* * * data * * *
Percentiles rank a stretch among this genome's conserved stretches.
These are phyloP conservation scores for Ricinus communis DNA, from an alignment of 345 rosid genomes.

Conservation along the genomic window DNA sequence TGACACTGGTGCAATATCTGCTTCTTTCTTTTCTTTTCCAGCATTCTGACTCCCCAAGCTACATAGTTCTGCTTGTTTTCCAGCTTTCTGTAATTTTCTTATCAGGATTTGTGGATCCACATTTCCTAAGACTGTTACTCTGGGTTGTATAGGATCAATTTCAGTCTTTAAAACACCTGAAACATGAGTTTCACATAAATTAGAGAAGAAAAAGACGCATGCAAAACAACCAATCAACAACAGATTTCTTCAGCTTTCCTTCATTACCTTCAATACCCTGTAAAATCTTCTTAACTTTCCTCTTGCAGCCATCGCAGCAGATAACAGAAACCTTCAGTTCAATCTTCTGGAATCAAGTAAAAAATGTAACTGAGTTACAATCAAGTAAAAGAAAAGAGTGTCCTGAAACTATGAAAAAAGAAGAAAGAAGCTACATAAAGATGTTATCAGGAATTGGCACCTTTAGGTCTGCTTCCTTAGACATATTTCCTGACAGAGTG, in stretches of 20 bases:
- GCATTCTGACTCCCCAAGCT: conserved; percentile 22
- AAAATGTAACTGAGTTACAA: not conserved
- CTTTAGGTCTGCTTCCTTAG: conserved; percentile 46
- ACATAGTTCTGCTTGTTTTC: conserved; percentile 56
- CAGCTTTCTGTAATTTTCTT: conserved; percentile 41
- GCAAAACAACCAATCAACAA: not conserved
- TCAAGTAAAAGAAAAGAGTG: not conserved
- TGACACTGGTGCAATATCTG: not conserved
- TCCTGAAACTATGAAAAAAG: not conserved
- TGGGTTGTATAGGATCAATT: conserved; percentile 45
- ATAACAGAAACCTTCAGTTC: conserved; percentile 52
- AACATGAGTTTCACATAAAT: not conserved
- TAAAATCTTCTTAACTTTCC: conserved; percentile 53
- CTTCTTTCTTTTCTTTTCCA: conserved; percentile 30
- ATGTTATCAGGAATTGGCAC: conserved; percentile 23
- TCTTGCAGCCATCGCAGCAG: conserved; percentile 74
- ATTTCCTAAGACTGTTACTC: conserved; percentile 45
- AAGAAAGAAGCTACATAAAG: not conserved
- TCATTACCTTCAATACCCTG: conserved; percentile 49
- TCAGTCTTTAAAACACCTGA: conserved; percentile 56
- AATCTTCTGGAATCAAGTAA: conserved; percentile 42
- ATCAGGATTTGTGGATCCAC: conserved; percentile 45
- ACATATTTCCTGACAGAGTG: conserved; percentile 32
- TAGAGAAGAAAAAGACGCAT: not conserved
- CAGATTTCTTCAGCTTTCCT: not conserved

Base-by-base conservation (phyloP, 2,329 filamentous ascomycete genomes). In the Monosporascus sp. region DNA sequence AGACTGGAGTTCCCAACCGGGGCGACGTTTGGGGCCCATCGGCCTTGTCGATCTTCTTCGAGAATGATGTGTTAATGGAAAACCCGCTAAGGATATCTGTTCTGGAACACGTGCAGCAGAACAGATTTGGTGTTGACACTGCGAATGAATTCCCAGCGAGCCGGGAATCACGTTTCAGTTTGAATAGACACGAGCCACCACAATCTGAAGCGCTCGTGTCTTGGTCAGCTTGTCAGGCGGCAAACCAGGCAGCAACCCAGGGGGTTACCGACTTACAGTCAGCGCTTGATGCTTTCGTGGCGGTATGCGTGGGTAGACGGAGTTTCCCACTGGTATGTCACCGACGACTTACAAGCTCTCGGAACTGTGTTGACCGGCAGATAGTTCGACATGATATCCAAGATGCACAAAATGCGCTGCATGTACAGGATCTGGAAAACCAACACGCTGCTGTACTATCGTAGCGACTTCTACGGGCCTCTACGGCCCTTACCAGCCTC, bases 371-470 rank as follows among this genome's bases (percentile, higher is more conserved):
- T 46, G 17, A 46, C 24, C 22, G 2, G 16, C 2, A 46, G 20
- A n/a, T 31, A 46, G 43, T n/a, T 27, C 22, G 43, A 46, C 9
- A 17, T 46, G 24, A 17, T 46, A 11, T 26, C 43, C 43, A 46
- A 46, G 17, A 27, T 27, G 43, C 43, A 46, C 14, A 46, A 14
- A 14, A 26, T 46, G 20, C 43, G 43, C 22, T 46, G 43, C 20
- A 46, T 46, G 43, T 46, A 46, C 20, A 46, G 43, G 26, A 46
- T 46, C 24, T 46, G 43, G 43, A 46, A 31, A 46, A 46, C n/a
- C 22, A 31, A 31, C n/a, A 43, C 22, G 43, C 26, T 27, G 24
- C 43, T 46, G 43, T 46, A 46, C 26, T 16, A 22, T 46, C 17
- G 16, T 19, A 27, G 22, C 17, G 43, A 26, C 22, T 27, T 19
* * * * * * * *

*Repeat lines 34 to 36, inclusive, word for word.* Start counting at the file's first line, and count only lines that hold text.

- A 14, A 26, T 46, G 20, C 43, G 43, C 22, T 46, G 43, C 20
- A 46, T 46, G 43, T 46, A 46, C 20, A 46, G 43, G 26, A 46
- T 46, C 24, T 46, G 43, G 43, A 46, A 31, A 46, A 46, C n/a